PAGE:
Does the present disability discourse and politics produce the social stigma? Analizing a paradox, through an ethnographic fieldwork in Rome, Italy
Thirty years ago and more, a very important law in Italy - repealing special classes - ratified the social inclusion rights for people with mental disability. Today, the most evident outcome is a social and cultural change in common people language (no more "handicap" but "different ability") or the disability presence in the media (prime time on TV).
But it's only an outward change appearance: disability politics are substantially ambiguous and unable to propose a cultural social change.
After several years of field work in Rome, Italy, the research seeks to point out this ambiguity and focuses on the self-representation of the different social protagonists, like a mother, a social worker, the social services, and their different points of view.
The attempt is to highlight a paradox: the present disability discourse and politics has produced the maintenance of the social stigma.
Emancipation processes in deaf communities: how the visual exchange of knowledge on more fortunate life circumstances can compensate for local limiting structures
In a literature review of studies on identity dynamics in deaf communities in northwestern Europe a three-stages model of emancipation comes to the fore. These trends are intimately tied to changes in policy and a broader use of sign language in realms of family, education, employment and larger society. An exploratory case study of identity dynamics in Flemish deaf role models, the model of emancipation, and the situation of the Flemish case into this model provide insight into the phenomenon of deaf people's awakening: the politicization of deaf identities that is currently going on in western deaf communities. It also throws a light on the role of global-local interaction and informal, transnational deaf networks of socialization and identification in deaf people's identity dynamics and agency. The visual exchange of emancipatory knowledge can be perceived as a deaf way of education that compensates for oppressive political, cultural, social and educational structures.
The recognition of disability: toward political programs in Spain since 1982
The purpose of this paper is describe and analyze politics of disability that is closely connected with the social perceptions of normality and personal capacity, that have been developed in Spain since 1982, when the government proposed the Act of Social Integration of the Disabled Persons and then adopted the International System of the Disability Classification. This paper will highlight the changes that have taken the concept of disability in Spain from the system of categorization: deficiency, diagnosis, etc until the recent Act on the Promotion of Personal Autonomy and Care for people living in dependence. This law regulates the basic conditions of promotion of personal autonomy and care for people in situations of dependency. This recent recognition politic of disabilities represented a foundation for a new understanding of people with disabilities and their rights. In Spain the regions and autonomous communities are making an unequal distribution of resources and assistance causing significant inequalities.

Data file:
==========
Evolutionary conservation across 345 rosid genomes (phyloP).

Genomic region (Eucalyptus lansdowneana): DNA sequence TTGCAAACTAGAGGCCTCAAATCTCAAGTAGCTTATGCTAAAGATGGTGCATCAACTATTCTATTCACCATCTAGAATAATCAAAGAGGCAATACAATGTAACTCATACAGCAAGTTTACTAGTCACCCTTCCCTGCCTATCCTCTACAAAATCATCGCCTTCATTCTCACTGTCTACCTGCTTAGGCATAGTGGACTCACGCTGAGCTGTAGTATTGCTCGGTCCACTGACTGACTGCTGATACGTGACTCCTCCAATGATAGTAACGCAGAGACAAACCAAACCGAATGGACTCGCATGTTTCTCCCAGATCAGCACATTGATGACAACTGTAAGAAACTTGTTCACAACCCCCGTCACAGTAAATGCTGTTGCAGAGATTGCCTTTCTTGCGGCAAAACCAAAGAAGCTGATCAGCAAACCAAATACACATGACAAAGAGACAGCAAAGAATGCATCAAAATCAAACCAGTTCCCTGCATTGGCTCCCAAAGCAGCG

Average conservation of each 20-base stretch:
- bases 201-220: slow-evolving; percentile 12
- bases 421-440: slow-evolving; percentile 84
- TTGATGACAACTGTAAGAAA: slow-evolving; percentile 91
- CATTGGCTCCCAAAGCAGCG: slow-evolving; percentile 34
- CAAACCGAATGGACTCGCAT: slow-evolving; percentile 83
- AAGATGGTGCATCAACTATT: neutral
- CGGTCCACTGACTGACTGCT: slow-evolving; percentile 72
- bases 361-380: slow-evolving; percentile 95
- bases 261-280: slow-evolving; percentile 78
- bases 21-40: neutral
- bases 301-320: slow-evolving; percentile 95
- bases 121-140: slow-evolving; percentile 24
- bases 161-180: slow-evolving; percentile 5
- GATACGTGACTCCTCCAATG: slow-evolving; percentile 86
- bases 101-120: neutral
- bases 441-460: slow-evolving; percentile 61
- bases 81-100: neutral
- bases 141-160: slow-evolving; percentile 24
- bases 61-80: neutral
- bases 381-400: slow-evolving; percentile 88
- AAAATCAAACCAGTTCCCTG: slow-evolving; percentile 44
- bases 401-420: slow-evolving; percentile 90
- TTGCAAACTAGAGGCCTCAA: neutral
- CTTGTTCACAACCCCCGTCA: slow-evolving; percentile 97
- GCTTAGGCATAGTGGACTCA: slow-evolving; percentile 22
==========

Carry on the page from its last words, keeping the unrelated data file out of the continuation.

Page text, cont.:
Law 220/2000: disability rights and the production of modernity in contemporary Lebanon
The passing of Law 220 in 2000, which secures the rights of disabled people, is hailed as a major victory amongst disability rights NGOs, in particular the LPHU (Lebanese Physical Handicapped Union). This paper, which is based on ethnographic fieldwork carried out in Lebanon from 2004-2005, suggests that the passing of Law 220, constitutes a symbolic moment when the respective strategies of the LPHU and the Lebanese Government converged: for the LPHU, the law invoked a modern state in which disability rights were recognised, while at the same time, it made the Lebanese Government appear 'modern'. However, the law, which is based on international disability rights doctrine, has yet to be activated. This paper suggests that in the Lebanese context, the discourse of disability rights becomes an aspirational rhetoric and a political tool for both the state and disability groups.
Poverty, disability and access to health and rehabilitation services in the People's Republic of China
This paper discusses what has been termed 'the vicious circle' of poverty and disability as it manifests itself in rural areas in the People's Republic of China (PRC). Based on ethnographic fieldwork conducted among persons with disabilities in Inner Mongolia Autonomous Region, I will present material concerning access to health and rehabilitation services. Lack of access to adequate health care and impoverishment due to health care expenses are currently perceived as crucial issues causing poverty in rural PRC. In the presentation I shall focus on the new health insurance and discuss this new scheme both in terms of people's experiences and local political implementation. My main purpose is to investigate how access to health care and rehabilitation services for persons with disabilities is secured within the new health insurance system and, moreover, to analyse the potentialities and challenges within these schemes, both in terms of poverty reduction and social inclusion.
Medicine, bureaucracy and culture: the construction of disability and disability pensioners in Iceland
This paper examines the interconnections between the disability support services, the medical-bureaucratic infrastructure and cultural perceptions of disability in Iceland.
During the course of a previous multi-year ethnographic research project in Reykjavik, Iceland, it was learned that disability pensioners were often associated with high levels of suspicion and stigmatization. The typical explanations for these views pointed to Icelandic history and 'culture.' Yet the category 'disability pensioner' is predominantly a product of bureaucratic and medical forms of knowledge and power, a good deal of which is imported from abroad. As such, Icelandic understandings of disability appear to be the product of complex interconnections between local culture, history, and international forms of knowledge and governance.
This paper presents some findings of a post-doctoral project in progress which seeks to, among other things, explore these interconnections and the production of disabled subjectivities in Iceland though interviews with a wide range of stakeholders.
This workshop is closed to new paper proposals.